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Mrs Piggle-Wiggle by Betty MacDonald, 119 pp, RL4

I am worried that the singularly remarkable works of Betty MacDonald, first published in 1947, are not as well known and read as they once were. I was lucky enough to grow up in a home with a copy from my mother's childhood and have read and reread these hilarious stories over and over to myself and then to my children, each one in turn, with the older ones listening in. What is so marvelous about Mrs Piggle-Wiggle? Well, she was way ahead of the curve when it comes to Super Nanny and Nanny 911. And, in retrospect, she was also probably a tiny twinkling spark that influenced the generation of dedicated, child centered (indulgent?) parents we have become. Mrs Piggle-Wiggle is no Mary Poppins. There are no rules at her house. In fact, the rules at her house are to make any and all children as comfortable, secure, well fed and highly entertained and acknowledged as possible. I WANT a Mrs Piggle-Wiggle to play with my kids so I don't have to! I want a Mrs Piggle-Wiggle to teach them to enjoy doing dishes and eating vegetables and sharing! Actually, what I really want is to be 8 years old again and walk down the street to Mrs Piggle-Wiggle's house and play dress-up with her wardrobe and make cookies and drink tea with her. So, I have totally revealed myself. Mrs Piggle-Wiggle brings up some serious wish fulfillment fantasies for me, as a parent and as a child. And, when you read even one of these books, you will want her to live down the street from you, too!

Betty MacDonald had a true gift for names. Just reading one of her stories out loud is a treat in and of itself. Let me share some of her brilliance with you - Charles Dickens, move over - Paraphernalia Grotto, Cormorant Broomrack, Harbin Quadrangle, Wetherill Crankminor, Pergola Wingsproggle, Calliope Ragbag and Gregory Moohead. The Quadrangle family also a dog named Mr Pierce and ababy named Old-Timer who says,"Googlewhopshinogrit," which still cracks my kids up when I say it. The more outlandish names are reserved for the minor characters, the ones who are not problem children. Which brings me to the basic set-up for every story, most of which are under ten pages and have one full and one half page illustration. A child have a behavioral quirk. The mother calls all the other mothers she knows asking if their children have a quirk like this. The other mothers all insist that their darling child is perfect, but one mother eventually suggests Mrs Piggle-Wiggle as someone who might have a solution to the problem. Mrs Piggle-Wiggle, while in no way (not the Harry Potter way, anyway) capable of magic, has a common sense "cure," and occasionally a powder, pill or spray (precursors to homeopathy???), that, if instructions are followed, will cure the darling child of his or her quirk.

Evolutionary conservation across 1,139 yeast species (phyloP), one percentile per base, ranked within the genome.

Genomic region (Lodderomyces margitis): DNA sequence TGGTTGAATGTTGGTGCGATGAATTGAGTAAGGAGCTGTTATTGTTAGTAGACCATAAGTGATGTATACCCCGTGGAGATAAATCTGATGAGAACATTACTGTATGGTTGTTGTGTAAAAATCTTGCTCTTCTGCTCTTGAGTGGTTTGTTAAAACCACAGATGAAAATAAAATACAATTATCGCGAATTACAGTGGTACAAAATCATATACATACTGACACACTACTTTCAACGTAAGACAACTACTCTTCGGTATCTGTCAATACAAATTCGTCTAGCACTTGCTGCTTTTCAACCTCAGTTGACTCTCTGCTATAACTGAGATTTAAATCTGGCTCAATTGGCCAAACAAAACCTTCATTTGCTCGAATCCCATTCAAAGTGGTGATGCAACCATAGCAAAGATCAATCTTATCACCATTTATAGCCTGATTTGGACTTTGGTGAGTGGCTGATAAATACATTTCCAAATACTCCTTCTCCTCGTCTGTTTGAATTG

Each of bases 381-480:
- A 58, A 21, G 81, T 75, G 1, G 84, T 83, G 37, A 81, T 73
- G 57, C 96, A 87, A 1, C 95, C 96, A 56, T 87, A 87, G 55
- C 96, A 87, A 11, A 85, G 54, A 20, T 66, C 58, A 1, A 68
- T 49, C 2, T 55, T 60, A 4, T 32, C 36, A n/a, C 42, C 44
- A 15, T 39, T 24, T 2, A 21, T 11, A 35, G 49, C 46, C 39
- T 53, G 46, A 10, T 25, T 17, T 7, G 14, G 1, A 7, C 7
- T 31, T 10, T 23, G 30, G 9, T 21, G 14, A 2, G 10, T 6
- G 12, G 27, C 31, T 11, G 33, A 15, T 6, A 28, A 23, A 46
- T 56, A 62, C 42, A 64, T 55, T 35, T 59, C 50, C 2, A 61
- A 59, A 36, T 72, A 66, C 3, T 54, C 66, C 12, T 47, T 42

Here are a few of the story titles, "The Won't-Pick-Up-Toys Cure," "The Answer-Backer Cure," "The Selfishness Cure," "The Never-Want-To-Go-To-Bedders Cure," "The Heedless Breaker Cure," "The Thought-You-Saiders Cure," and, one of my favorites, "The Radish Cure." The radish cure is for Patsy, who has suddenly decided that she can not take a bath, no matter what. Mrs Piggle-Wiggle suggests that her parents allow her to go unwashed. When she has a nice layer of top soil on her body, they should sneak into her room at night and plant radish seeds all over her. Once the radishes are ready to harvest, there should be a change in her attitude towards baths. These books were written in the fifties and the parental discussions reflect that. The reserved, matter-of-fact way that they deal with their children is intentionally humorous and makes for entertaining reading for adults.

There are four, now five, Mrs Piggle-Wiggle books. The most recent, Happy Birthday, Mrs Piggle-Wiggle, contains an unpublished story by MacDonald and notes for stories that her daughter, Anne MacDonald Canham, completed. Because I loved Mrs Piggle-Wiggle so much as a child, I can't bring myself to read it. I am also deeply distressed that Harper Collins, the publisher, has ditched the crisp, evocative, expressive illustrations of Hilary Knight, of Eloise fame. This is especially curious at a time when Robin Preiss Glasser, illustrator of Fancy Nancy who's frilly pinkness is currently saturating the world of children's picture books, is so clearly influenced by Hilary Knight's distinctive style. If you do want to purchase these books to read to your children, I beg you to seek out the older editions illustrated by Knight. These include Mrs Piggle-Wiggle, Mrs Piggle-Wiggle's Magic and Hello, Mrs Piggle-Wiggle. A fourth book, Mrs Piggle Wiggle's Farm was originally illustrated by none other than Maurice Sendak. For me, as a child, though, Mrs P lost a little of her charm when she left the suburbs for the country and I never finished reading this particular book.

But, whatever format you read these in, please read them to your children, even if it is only one story. These books are meant to be shared and read out loud and they are about things that kids and parents can relate to and will undoubtedly make for some good discussions later afterwards!


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